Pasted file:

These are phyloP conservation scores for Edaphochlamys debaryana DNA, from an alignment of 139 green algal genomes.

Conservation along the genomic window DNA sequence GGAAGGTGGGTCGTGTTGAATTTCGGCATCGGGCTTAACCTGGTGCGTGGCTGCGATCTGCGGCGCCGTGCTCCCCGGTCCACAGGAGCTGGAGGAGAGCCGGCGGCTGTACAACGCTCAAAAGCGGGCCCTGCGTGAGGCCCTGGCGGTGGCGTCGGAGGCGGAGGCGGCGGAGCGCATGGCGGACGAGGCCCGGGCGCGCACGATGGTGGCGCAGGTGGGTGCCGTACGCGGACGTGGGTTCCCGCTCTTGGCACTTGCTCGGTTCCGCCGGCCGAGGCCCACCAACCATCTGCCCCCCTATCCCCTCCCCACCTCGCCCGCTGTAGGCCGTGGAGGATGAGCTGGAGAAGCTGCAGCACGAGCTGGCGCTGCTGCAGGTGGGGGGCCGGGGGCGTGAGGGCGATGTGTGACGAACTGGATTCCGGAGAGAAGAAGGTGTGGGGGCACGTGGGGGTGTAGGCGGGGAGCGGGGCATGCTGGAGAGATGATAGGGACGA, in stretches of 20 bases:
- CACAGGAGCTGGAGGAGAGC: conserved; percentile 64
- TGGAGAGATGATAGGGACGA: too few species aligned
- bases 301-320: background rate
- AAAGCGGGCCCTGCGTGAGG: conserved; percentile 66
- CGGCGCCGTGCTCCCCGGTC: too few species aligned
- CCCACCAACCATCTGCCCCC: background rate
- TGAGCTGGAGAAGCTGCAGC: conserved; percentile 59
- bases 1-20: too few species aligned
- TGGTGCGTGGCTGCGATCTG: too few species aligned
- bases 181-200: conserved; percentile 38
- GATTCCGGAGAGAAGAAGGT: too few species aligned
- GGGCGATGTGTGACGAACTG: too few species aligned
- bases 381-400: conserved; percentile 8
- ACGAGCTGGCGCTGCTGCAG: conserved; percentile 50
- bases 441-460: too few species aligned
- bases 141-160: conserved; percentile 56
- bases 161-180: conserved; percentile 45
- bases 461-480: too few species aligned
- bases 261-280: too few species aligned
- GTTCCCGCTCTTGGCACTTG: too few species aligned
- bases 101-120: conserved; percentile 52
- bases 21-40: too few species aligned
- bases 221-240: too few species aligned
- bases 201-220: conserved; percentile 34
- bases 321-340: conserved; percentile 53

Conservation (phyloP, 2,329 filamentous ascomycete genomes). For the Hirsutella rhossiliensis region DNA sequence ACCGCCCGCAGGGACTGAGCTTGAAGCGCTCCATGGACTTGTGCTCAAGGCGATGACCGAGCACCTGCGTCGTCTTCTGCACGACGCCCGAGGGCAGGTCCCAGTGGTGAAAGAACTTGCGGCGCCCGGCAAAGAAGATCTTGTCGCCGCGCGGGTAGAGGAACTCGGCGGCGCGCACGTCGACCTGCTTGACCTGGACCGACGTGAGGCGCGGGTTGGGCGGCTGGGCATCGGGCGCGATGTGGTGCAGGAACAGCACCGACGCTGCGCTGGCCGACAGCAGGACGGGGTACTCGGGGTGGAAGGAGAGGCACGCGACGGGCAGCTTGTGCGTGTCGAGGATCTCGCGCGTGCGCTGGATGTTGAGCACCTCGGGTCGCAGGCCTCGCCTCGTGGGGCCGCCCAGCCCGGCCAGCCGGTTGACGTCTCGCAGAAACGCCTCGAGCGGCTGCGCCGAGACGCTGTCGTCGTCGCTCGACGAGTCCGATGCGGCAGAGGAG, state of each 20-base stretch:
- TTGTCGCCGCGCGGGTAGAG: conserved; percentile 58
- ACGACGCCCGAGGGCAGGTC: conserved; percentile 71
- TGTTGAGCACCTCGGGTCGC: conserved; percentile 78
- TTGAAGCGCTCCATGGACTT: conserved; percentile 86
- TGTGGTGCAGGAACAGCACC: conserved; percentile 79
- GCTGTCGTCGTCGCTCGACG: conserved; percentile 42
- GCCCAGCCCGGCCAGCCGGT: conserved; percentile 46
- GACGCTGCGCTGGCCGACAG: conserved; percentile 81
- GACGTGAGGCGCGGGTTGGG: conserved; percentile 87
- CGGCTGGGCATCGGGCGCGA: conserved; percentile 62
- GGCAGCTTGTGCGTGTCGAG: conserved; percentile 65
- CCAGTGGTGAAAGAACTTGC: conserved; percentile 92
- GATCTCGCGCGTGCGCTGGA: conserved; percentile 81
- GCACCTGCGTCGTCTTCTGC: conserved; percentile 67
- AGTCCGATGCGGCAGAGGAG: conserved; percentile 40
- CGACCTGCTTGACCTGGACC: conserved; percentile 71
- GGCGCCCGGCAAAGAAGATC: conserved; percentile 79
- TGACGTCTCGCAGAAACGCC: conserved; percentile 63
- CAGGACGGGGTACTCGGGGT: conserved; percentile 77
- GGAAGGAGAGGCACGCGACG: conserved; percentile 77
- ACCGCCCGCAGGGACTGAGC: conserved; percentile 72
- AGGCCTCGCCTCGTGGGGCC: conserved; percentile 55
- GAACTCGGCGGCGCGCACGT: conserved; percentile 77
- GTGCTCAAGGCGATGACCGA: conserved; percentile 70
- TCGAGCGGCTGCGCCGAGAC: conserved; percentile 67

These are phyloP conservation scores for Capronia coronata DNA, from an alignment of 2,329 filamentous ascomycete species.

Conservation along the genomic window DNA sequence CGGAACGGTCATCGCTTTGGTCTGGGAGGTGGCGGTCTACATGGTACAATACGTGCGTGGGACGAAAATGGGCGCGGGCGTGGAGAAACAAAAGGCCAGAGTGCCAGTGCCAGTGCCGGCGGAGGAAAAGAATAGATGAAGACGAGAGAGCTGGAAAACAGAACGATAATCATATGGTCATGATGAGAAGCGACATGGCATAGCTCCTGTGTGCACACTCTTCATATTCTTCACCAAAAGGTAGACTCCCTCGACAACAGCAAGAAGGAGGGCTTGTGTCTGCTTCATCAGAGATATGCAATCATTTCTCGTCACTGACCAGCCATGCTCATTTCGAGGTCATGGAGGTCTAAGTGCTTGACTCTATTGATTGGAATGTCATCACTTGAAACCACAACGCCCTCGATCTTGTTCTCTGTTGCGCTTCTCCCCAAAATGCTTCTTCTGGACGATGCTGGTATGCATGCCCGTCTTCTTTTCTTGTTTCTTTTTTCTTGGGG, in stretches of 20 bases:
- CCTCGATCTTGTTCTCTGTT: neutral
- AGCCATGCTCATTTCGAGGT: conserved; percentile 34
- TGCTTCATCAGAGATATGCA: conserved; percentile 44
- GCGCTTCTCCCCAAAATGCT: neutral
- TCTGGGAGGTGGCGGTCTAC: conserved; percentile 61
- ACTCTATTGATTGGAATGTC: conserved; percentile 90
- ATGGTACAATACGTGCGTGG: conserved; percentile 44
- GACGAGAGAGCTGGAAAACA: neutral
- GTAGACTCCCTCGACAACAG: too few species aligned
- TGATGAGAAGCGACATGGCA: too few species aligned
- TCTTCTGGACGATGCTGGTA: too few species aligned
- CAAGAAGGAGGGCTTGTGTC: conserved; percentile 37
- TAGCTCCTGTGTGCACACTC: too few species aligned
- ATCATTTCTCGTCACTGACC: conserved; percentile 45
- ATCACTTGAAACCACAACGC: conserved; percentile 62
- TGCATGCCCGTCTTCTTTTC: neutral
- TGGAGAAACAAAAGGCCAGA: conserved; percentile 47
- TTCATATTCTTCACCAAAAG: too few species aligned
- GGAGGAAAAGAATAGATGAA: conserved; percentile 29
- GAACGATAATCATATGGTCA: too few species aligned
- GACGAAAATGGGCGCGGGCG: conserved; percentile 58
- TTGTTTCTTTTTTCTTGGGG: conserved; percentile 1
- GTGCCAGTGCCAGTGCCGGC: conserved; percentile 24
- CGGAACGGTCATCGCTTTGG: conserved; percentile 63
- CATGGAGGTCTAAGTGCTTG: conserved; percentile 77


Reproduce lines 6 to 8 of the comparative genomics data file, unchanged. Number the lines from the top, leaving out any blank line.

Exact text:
- AAAGCGGGCCCTGCGTGAGG: conserved; percentile 66
- CGGCGCCGTGCTCCCCGGTC: too few species aligned
- CCCACCAACCATCTGCCCCC: background rate